Chronal Engine, by Greg Leitich Smith (Clarion Books, 2012, middle grade, 192 pages) Imagine being transported back to the Cretaceous period, when dinosaurs roamed the earth, desperately driving your time-transported VW Bug across a landscape filled with danger, while searching for you kidnapped sister and wondering if you will ever get home. That's what happens to Max, the narrator of Chronal Engine.
Max and his siblings didn't want to dumped on their grandfather while their mom was off on a dinosaur dig in Mongolia. 13 year old twins, Kyle and Emma, and Max, a year younger, had never met their grandfather, or visited his isolated ranch in Texas (famous for its trail of fossilized dinosaur footprints). But they have no time to be bored or mopish. Just a few hours after they unpack and meet Petra, the housekeeper's daughter (a crack shot with a bow, as indicated by the rabbits she's killed for supper), their grandfather makes a surprising announcement.
"It is time," Grandpa began...."for you to see the family legacy. Downstairs. In the workshop. Petra, this concerns you as well."
"You don't want dessert?" Mrs Castillo asked, setting her napkin beside her plate and looking vaguely alarmed. "The pecan pie will be ready in a moment."
Grandpa stood. "Perhaps the children would like some when we're done. As for me...." He hesitated. "Thank you, no. In fifteen minutes the ambulance will be here to take me to the hospital after my massive heart attack." (page 12)
In that short space of time, Grandpa shows the kids the Chronal Engine--built by an ancestor in the early twentieth century, and perfected (?) over the years. It's a working time machine. But then the heart attack happens, as predicted. And then, the next day, Emma is kidnapped, and taken back in time. The three other kids must use the Chronal Engine to go after her...and fortunately Grandpa had predicted this too, stocking a Volkswagen bug with all the gear they'd need for a trip back to the time of the dinosaurs.
The days that follow will push the kids (and their car) to the limit as they race across the prehistoric landscape, outwitting/desperately fleeing from the assorted fauna (many big scary things with teeth!). It's non-stop action as they follow the sparse clues that will, they hope, lead them to Emma...if they don't get eaten first.
Max is a dinosaur buff, and his knowledge proves very useful. The author generously shares lots of it with the reader--the kid who already knows dinosaurs will doubtless be pleased, the kid (or adult) who doesn't will be educated. Much as I like being educated, though, I found this information dropping to be a bit much in places, overlaying the emotional tension of the dinosaur encounters with too heavy a hand.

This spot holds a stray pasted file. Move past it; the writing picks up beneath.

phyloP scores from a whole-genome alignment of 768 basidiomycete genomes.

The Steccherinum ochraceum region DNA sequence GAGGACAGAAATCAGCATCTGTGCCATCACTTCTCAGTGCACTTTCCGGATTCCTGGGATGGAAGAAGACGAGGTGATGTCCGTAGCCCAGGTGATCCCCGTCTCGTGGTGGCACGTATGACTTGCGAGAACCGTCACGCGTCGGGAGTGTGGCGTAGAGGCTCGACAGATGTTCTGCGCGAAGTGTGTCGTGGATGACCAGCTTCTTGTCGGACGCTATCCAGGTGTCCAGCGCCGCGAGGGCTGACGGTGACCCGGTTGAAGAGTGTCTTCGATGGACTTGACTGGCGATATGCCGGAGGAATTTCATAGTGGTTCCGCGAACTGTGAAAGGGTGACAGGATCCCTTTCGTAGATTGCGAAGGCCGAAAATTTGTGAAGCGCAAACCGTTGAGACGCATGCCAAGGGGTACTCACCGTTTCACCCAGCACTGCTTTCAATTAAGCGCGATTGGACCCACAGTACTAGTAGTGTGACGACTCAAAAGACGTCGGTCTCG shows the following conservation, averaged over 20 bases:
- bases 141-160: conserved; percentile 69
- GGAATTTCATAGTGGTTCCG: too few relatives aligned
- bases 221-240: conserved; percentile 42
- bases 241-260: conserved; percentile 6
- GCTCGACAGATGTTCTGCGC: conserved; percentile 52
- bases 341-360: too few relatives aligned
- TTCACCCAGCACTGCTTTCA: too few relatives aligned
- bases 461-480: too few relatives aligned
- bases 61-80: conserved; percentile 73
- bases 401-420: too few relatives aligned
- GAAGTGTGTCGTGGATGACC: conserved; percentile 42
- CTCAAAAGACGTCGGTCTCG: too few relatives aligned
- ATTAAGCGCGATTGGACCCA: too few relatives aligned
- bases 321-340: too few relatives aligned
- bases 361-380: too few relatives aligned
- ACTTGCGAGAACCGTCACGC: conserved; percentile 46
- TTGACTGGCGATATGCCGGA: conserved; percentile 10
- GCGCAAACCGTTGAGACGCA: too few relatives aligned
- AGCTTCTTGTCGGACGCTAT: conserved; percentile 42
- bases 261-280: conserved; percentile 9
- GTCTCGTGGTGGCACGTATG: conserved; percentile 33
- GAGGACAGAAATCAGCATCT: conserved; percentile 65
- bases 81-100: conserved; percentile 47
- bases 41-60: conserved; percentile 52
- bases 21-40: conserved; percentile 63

And indeed, in general the emotional side of the adventure plays a distant second-fiddle to the survival quest aspect of it. Which is fine--it's fast paced, fierce, and exiting story! But don't expect much nuanced character development or even much reflection on the part of the characters about what is happening--they are too busy surviving. Petra's archery skills come in very handy...the Volkswagen, however, bites the dust (although I'm surprised it lasted as long as it did...).
This very straightforward, descriptive and to the point approach to the story makes this a good one for young middle grade readers, those who enjoyed the Magic Treehouse books, perhaps, and who are looking for something a tad older and more sophisticated. Older readers, however, might feel the lack of emotional responses. And they might, as I was, be disappointed that the climax of the story is rather abrupt, and is accompanied by a brief third party explanation. The central characters don't directly figuring out things for themselves, and turn out to be latecomers to a pre-existing story, The way the ending is written, however, clearly sets things up for a sequel in which, perhaps, the kids will have a more active role.... (and in which we might find out what happens to the baby dinosaur Petra has adopted!)
So, in short, a good one for a younger reader who likes adventure stories; not so much one for anyone much older than twelve.
Note on diversity: Max and his siblings are half Japanese, half Caucasian; here's Greg Leitich Smith talking about this (and other aspects of the book) at Writing With a Broken Tusk.
Here are a few other, more enthusiastic, reviews: Jen Robinson's Book Page, BooksYALove, and Popcorn Reads